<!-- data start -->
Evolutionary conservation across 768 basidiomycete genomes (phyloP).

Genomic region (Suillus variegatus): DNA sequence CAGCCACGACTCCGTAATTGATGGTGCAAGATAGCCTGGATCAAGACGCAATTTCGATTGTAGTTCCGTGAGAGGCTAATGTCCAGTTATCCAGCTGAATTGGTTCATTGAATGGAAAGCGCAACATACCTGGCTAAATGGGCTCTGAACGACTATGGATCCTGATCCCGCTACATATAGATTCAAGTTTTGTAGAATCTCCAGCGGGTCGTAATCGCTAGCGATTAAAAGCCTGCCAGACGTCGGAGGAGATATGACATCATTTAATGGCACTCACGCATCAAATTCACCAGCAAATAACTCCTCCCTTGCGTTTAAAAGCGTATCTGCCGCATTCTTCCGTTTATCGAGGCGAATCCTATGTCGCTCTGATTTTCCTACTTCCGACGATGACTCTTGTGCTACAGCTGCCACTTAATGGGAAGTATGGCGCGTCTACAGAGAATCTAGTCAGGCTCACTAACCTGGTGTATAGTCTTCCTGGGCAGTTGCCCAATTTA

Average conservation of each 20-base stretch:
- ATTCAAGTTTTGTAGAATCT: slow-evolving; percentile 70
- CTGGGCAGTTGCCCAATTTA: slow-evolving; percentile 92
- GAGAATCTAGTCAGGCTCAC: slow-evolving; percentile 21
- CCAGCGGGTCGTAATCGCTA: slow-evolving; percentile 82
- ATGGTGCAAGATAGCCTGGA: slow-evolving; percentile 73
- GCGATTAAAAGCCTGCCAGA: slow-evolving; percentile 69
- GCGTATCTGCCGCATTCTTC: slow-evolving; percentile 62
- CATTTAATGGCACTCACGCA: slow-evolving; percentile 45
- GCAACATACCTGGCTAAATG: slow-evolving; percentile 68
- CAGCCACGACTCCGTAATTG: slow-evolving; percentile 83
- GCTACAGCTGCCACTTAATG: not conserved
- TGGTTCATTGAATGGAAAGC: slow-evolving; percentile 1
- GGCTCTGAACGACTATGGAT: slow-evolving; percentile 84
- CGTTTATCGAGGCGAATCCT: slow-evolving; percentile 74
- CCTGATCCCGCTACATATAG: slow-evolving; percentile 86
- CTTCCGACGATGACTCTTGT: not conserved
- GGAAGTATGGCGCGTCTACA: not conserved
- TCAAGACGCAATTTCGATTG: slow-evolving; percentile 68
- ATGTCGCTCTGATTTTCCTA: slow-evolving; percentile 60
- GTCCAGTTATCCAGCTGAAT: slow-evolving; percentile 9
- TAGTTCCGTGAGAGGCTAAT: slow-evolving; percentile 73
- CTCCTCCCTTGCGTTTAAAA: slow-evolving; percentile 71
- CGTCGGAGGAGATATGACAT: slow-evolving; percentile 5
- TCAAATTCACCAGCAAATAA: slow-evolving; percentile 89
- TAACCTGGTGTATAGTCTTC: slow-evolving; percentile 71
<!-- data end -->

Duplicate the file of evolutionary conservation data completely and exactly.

Evolutionary conservation across 768 basidiomycete genomes (phyloP).

Genomic region (Suillus variegatus): DNA sequence CAGCCACGACTCCGTAATTGATGGTGCAAGATAGCCTGGATCAAGACGCAATTTCGATTGTAGTTCCGTGAGAGGCTAATGTCCAGTTATCCAGCTGAATTGGTTCATTGAATGGAAAGCGCAACATACCTGGCTAAATGGGCTCTGAACGACTATGGATCCTGATCCCGCTACATATAGATTCAAGTTTTGTAGAATCTCCAGCGGGTCGTAATCGCTAGCGATTAAAAGCCTGCCAGACGTCGGAGGAGATATGACATCATTTAATGGCACTCACGCATCAAATTCACCAGCAAATAACTCCTCCCTTGCGTTTAAAAGCGTATCTGCCGCATTCTTCCGTTTATCGAGGCGAATCCTATGTCGCTCTGATTTTCCTACTTCCGACGATGACTCTTGTGCTACAGCTGCCACTTAATGGGAAGTATGGCGCGTCTACAGAGAATCTAGTCAGGCTCACTAACCTGGTGTATAGTCTTCCTGGGCAGTTGCCCAATTTA

Average conservation of each 20-base stretch:
- ATTCAAGTTTTGTAGAATCT: slow-evolving; percentile 70
- CTGGGCAGTTGCCCAATTTA: slow-evolving; percentile 92
- GAGAATCTAGTCAGGCTCAC: slow-evolving; percentile 21
- CCAGCGGGTCGTAATCGCTA: slow-evolving; percentile 82
- ATGGTGCAAGATAGCCTGGA: slow-evolving; percentile 73
- GCGATTAAAAGCCTGCCAGA: slow-evolving; percentile 69
- GCGTATCTGCCGCATTCTTC: slow-evolving; percentile 62
- CATTTAATGGCACTCACGCA: slow-evolving; percentile 45
- GCAACATACCTGGCTAAATG: slow-evolving; percentile 68
- CAGCCACGACTCCGTAATTG: slow-evolving; percentile 83
- GCTACAGCTGCCACTTAATG: not conserved
- TGGTTCATTGAATGGAAAGC: slow-evolving; percentile 1
- GGCTCTGAACGACTATGGAT: slow-evolving; percentile 84
- CGTTTATCGAGGCGAATCCT: slow-evolving; percentile 74
- CCTGATCCCGCTACATATAG: slow-evolving; percentile 86
- CTTCCGACGATGACTCTTGT: not conserved
- GGAAGTATGGCGCGTCTACA: not conserved
- TCAAGACGCAATTTCGATTG: slow-evolving; percentile 68
- ATGTCGCTCTGATTTTCCTA: slow-evolving; percentile 60
- GTCCAGTTATCCAGCTGAAT: slow-evolving; percentile 9
- TAGTTCCGTGAGAGGCTAAT: slow-evolving; percentile 73
- CTCCTCCCTTGCGTTTAAAA: slow-evolving; percentile 71
- CGTCGGAGGAGATATGACAT: slow-evolving; percentile 5
- TCAAATTCACCAGCAAATAA: slow-evolving; percentile 89
- TAACCTGGTGTATAGTCTTC: slow-evolving; percentile 71